adjective, comparative bet·ter, superlative best.
- welfare statism,
- welfare work,
- well advised,
- well and good,
- well begun is half done,
- well done,
- well dressing
- in addition; also; too: She insisted on directing the play and on producing it as well.
- equally: The town grew as well because of its location as because of its superb climate.
Origin of well1
In a similar manner, adjectival compounds formed with better, best, little, lesser, least, etc., are also hyphenated when placed before the noun ( a little-understood theory ), but the hyphen is dropped when the adjectival combination follows the noun ( his films are best known in England ) or is itself modified by an adverb ( a too little understood theory ).
There are exceptions to this pattern. For example, when the combining adverb ends in –ly, no hyphen is required, whether the resulting adjectival combination appears before or after the noun: a highly regarded surgeon; a surgeon who is highly regarded.
Don’t let the hyphens fool you. Punctuation can be tricky!
adverb better or best
- in addition; too
- (preceded by may or might)with equal effectyou might as well come
- just as wellpreferable or advisableit would be just as well if you paid me now
adjective (usually postpositive)
- an expression of surprise, indignation, or reproof
- an expression of anticipation in waiting for an answer or remark
Word Origin for well
- a cavity, space, or vessel used to contain a liquid
- (in combination)an inkwell
- a bulkheaded compartment built around a ship's pumps for protection and ease of access
- another word for cockpit
Word Origin for well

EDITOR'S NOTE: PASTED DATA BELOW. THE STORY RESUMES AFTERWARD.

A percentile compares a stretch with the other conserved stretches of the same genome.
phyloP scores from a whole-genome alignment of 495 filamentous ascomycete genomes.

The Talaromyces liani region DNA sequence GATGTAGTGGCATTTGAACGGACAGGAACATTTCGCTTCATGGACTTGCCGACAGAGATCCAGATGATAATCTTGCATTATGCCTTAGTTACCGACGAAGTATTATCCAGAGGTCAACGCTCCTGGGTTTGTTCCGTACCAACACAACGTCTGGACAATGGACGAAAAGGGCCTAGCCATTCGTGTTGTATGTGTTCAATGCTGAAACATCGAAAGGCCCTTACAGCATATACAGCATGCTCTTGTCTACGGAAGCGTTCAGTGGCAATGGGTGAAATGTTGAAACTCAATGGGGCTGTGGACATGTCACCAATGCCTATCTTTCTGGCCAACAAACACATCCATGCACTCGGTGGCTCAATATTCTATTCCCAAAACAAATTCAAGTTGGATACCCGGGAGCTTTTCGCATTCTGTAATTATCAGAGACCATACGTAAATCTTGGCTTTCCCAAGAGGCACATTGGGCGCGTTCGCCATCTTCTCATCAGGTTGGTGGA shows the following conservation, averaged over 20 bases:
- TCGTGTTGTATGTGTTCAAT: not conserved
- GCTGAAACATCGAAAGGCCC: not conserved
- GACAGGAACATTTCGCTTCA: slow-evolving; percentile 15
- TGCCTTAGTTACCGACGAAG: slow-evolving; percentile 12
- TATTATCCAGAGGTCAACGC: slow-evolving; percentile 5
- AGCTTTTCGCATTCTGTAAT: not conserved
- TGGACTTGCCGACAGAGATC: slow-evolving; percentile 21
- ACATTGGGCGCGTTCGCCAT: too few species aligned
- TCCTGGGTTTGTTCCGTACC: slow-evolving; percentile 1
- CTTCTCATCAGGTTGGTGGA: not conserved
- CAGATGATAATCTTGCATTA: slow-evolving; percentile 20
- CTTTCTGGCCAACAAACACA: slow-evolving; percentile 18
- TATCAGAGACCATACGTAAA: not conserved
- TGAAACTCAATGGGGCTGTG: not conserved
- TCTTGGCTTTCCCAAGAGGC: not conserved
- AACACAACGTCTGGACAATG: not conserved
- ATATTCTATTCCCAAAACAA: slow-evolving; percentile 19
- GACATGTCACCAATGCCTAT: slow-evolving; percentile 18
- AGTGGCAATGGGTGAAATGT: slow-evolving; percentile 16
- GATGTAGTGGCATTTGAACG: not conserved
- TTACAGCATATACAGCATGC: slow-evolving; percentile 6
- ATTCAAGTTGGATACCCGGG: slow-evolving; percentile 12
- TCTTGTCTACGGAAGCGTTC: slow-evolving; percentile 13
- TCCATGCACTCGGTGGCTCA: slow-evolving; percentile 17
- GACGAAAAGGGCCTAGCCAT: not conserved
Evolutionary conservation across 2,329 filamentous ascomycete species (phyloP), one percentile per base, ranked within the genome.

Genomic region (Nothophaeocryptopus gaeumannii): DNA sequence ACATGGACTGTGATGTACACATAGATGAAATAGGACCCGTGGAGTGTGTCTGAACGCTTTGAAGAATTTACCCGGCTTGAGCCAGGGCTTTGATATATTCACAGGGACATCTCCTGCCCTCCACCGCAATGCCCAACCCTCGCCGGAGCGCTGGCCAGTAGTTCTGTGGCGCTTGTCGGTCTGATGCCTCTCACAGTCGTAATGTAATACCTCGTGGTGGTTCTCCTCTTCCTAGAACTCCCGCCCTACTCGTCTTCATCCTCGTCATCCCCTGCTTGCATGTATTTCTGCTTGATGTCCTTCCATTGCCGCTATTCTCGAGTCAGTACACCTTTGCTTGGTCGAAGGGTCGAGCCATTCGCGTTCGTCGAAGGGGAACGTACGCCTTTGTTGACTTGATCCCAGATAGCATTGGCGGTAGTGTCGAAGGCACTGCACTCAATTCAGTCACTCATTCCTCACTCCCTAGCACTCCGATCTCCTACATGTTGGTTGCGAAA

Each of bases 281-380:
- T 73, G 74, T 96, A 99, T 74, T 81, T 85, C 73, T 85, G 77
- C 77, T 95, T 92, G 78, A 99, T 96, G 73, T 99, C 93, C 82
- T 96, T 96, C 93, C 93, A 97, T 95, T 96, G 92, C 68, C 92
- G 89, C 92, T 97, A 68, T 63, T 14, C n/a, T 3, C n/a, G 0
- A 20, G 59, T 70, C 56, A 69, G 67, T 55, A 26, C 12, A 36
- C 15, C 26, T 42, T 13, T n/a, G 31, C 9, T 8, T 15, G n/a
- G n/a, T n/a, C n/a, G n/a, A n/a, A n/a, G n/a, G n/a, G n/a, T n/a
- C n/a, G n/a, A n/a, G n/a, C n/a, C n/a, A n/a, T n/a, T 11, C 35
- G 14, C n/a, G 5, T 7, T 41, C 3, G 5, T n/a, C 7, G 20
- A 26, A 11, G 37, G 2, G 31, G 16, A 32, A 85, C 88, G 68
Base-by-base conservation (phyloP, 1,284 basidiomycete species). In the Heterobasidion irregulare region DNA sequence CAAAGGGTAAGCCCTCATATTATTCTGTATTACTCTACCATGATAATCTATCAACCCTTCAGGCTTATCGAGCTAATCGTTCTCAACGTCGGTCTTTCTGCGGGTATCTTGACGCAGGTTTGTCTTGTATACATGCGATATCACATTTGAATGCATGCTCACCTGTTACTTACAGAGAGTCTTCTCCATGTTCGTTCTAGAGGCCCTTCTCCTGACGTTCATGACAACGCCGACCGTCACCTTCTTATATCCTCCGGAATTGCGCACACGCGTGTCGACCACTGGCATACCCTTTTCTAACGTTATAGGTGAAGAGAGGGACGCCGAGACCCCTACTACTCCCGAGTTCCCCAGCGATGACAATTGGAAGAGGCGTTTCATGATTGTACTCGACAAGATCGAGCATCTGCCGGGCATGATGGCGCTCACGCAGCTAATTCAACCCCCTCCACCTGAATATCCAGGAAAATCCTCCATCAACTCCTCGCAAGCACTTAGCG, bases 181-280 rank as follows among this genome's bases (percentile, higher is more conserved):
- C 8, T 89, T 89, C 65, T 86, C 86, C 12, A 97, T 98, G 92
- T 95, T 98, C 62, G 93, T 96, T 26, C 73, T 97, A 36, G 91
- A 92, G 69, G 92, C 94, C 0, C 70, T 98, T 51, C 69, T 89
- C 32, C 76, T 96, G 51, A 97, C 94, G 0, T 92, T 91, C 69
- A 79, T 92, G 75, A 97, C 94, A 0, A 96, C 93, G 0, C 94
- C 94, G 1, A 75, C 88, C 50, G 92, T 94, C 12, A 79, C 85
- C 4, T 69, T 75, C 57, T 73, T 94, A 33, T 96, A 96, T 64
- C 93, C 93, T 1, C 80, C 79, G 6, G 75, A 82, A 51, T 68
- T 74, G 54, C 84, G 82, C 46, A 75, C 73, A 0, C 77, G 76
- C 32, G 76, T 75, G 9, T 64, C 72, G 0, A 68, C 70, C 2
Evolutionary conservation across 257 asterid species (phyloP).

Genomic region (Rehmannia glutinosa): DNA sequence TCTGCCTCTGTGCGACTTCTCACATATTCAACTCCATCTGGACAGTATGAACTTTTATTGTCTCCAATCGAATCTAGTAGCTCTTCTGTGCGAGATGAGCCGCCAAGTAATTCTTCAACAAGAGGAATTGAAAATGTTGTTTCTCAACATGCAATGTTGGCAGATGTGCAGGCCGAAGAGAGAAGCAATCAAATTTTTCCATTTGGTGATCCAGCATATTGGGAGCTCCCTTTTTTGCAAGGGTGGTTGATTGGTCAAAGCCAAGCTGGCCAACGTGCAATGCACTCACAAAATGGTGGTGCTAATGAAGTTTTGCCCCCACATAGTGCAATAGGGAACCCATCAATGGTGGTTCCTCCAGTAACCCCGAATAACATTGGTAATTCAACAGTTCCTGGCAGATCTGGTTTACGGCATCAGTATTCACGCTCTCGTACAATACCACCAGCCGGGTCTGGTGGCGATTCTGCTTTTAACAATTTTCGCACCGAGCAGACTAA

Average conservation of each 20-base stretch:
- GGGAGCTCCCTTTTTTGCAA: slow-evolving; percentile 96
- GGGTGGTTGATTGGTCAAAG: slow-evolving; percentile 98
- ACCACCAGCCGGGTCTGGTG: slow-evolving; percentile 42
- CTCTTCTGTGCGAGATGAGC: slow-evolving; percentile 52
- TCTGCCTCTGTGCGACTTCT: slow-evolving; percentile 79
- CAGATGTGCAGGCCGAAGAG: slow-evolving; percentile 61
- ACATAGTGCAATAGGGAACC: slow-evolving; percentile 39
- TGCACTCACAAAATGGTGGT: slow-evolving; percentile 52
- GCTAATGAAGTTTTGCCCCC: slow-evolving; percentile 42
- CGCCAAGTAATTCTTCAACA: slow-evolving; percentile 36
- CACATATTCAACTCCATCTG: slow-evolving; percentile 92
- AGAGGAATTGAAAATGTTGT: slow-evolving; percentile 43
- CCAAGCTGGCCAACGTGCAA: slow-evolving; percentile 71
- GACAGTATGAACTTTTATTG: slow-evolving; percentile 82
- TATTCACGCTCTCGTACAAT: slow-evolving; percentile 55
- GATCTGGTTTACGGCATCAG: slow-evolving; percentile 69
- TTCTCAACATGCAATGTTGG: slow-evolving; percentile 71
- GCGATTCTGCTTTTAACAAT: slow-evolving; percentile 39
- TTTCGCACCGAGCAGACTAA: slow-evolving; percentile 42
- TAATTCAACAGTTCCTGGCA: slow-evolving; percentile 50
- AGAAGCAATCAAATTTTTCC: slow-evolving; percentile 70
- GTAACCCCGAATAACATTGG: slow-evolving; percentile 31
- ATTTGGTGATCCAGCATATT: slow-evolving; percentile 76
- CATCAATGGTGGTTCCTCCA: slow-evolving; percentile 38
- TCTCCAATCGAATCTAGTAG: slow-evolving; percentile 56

"hole dug for water, spring of water," Old English wielle (West Saxon), welle (Anglian), from wiellan (see well (v.)).
"in a satisfactory manner," Old English wel, common Germanic (cf. Old Saxon wela, Old Norse vel, Old Frisian wel, Dutch wel, Old High German wela, German wohl, Gothic waila "well"), from PIE *wel-, *wol- (cf. Sanskrit prati varam "at will," Old Church Slavonic vole "well," Welsh gwell "better," Latin velle "to wish, will," Old English willan "to wish;" see will (v.)). Also used in Old English as an interjection and an expression of surprise. Well-to-do "prosperous" is recorded from 1825.
"to spring, rise, gush," Old English wiellan (Anglian wællan), causative of weallan "to boil, bubble up" (class VII strong verb; past tense weoll, past participle weallen), from Proto-Germanic *wal-, *wel- "roll" (cf. Old Saxon wallan, Old Norse vella, Old Frisian walla, Old High German wallan, German wallen, Gothic wulan "to bubble, boil"), from PIE root *wel- "to turn, roll" (see volvox), on notion of "roiling or bubbling water."
as well as
In as satisfactory or good a way as. For example, After the operation, she was supposed to walk around as well as she could without limping. [c. 1400]
To the same extent as, as much as. For example, He is an excellent teacher as well as being a fine musician. [c. 1440]
In addition to, as in The editors as well as the proofreaders are working overtime. [c. 1700]
In addition to the idioms beginning with well
- well and good
- well off
- well out of, be
- well preserved
- alive and kicking (well)
- all's well that ends well
- all very well
- as well
- as well as
- augur well for
- damn well
- do well
- full well
- get well
- hanged for a sheep, might as well be
- leave well enough alone
- only too (well)
- sit well with
- think a lot (well) of
- to a fare-thee-well
- very well
- wear well